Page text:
“So, an alternative arrangement was devised between the Harbour Master and Superyacht Australia for vessels between 30 and 80 metres. Captains are able to complete a 50-question online questionnaire before they arrive, and then on initial arrival, a pilot will board their vessel and check it over, ensuring captain and crew competence.
“The pilot signs off the application and can add value to the visiting vessel during the initial pilotage by pointing out anchorages, the fact that the Manly Ferry has right of way over everything – basically, provide local knowledge.”
Captains can secure Temporary Local Knowledge permits for a set period. Vessels under 30 metres do not require it, and those over 80 metres require a pilot for all movements or may hire somebody with a full Certificate of Local Knowledge and qualifications to master the size vessel in question.
“Superyacht Australia on behalf of industry and the Harbour Master, Myron Fernandes, developed this pragmatic solution that gives oversight for the regulator and freedom for the vessel once qualified,” added Good.
Kokomo II Co-Captain Toby Gitsham was thrilled to be invited to the Sydney Captains’ Long Lunch 2023. “I haven’t been for a while, and felt like I was returning to the fold,” he commented. “It was a fantastic afternoon, Steve, Alex and Brandon did a great job hosting, listening to our feedback, and it was very enjoyable to spend time with them socially.”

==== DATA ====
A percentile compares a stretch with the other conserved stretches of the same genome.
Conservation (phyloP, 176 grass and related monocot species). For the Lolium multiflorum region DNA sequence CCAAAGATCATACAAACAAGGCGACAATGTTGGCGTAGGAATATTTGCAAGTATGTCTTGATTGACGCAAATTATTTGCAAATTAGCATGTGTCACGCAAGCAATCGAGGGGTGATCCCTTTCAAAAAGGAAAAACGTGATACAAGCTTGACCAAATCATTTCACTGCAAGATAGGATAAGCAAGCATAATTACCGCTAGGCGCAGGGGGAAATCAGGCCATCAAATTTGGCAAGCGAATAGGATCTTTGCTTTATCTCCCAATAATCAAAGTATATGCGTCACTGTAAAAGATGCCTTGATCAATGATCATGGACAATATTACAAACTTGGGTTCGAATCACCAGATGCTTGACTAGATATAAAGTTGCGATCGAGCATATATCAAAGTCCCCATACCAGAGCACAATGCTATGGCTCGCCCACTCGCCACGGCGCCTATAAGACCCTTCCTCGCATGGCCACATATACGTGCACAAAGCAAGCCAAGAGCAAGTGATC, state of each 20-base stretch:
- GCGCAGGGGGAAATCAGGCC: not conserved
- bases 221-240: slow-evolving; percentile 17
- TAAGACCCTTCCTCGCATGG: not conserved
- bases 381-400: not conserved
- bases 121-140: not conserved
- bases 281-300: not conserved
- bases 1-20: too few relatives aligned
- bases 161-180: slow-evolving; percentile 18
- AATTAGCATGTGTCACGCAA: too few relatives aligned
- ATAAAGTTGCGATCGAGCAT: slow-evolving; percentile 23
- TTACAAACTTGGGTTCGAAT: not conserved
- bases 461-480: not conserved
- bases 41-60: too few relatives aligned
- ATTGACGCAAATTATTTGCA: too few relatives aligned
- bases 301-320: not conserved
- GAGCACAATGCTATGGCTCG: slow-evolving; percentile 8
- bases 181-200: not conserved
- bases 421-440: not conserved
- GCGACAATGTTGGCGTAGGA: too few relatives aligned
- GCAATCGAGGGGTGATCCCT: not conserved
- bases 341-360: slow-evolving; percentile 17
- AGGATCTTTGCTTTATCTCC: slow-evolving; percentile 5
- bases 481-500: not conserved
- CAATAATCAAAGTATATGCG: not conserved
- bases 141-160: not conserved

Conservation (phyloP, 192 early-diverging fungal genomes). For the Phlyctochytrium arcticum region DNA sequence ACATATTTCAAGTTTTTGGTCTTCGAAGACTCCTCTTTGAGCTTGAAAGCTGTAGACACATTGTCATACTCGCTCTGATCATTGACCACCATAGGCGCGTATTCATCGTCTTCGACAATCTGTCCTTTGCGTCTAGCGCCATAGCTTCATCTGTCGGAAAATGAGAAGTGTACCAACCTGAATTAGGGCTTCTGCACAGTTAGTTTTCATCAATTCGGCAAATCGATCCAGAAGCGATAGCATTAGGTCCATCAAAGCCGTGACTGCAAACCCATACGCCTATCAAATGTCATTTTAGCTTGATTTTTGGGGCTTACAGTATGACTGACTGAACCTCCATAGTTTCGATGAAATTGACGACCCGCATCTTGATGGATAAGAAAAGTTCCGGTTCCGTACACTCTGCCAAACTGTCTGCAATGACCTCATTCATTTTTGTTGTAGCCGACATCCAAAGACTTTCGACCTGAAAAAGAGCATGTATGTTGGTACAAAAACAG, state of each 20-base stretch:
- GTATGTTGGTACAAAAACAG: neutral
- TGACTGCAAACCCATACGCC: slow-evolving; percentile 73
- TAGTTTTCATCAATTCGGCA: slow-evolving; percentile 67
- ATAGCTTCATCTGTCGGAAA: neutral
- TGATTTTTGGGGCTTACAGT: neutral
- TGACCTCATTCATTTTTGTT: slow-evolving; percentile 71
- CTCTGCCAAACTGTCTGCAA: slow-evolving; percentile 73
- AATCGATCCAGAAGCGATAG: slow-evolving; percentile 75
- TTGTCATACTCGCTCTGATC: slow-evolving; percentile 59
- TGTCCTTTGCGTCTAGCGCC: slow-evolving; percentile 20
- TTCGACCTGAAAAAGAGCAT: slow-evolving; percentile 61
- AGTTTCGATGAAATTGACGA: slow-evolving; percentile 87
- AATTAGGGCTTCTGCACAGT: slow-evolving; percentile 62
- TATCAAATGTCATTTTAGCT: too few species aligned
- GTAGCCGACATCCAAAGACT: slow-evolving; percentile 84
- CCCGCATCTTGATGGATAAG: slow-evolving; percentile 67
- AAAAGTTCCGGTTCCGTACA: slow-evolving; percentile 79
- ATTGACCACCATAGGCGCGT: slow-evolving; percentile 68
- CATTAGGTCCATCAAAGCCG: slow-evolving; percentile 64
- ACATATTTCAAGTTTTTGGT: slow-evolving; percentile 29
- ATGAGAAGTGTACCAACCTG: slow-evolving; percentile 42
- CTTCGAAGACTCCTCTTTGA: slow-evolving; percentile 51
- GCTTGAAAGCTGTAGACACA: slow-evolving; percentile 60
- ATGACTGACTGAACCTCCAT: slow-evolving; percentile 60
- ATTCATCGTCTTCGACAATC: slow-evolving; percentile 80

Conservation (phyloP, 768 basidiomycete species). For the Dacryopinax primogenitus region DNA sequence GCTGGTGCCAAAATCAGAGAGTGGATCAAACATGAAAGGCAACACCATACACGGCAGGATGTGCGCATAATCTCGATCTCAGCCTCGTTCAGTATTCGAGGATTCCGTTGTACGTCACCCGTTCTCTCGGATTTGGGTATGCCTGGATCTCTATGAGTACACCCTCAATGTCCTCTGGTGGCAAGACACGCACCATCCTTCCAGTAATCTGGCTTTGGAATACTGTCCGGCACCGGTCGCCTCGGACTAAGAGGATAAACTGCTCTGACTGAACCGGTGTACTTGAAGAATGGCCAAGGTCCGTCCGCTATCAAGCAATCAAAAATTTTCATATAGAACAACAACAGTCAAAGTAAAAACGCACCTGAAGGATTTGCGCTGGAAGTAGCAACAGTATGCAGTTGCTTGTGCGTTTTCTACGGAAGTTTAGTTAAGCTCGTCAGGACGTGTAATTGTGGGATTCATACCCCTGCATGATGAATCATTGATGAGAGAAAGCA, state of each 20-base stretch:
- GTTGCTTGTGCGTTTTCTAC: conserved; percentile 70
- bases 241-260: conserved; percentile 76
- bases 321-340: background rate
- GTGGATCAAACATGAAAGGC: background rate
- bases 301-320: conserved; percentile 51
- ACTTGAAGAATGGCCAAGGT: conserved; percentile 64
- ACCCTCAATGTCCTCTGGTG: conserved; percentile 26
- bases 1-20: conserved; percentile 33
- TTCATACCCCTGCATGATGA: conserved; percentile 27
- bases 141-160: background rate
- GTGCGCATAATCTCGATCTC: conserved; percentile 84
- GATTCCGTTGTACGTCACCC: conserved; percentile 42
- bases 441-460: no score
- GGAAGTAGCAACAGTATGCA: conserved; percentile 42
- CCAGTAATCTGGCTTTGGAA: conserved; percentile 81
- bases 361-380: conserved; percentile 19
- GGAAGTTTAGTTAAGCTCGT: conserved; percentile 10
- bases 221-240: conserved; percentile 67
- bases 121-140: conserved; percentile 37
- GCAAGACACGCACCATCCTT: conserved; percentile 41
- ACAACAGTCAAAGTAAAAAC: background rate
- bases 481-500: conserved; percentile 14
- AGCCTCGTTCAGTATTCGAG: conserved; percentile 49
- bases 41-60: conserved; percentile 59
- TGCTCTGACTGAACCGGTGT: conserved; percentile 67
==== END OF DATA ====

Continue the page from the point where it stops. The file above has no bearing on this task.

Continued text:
One thing that stood out to Gitsham compared with previous events was the increase in the number of female guests. “I really enjoyed their company – it made for a nice balance and a different perspective.”
A topic of great interest and urgency for Gitsham is the difficulty in finding crew, specifically engineers, which is a symptom of the nationwide skills shortage.
The 38-metre private motor yacht Kokomo II spends approximately four months of every year in Fiji and the rest of the time is based at Woolloomooloo in Sydney. “We have a storage container at Rivergate and regularly schedule stopovers for works and maintenance on our way to Fiji or on the return,” said Gitsham. “They’re always reliable for top-quality work, service and a friendly welcome.”
For about 25 of the party, festivities continued at the Sussex Hotel, where spirits were high and tales were no doubt embellished! “There’s really nothing like this annual event for cementing personal and professional relationships,” said Good.
“It’s always a quality event, and definitely leads to stronger ties within the industry, as well as a better understanding of other people’s roles and how we’re all interlinked.”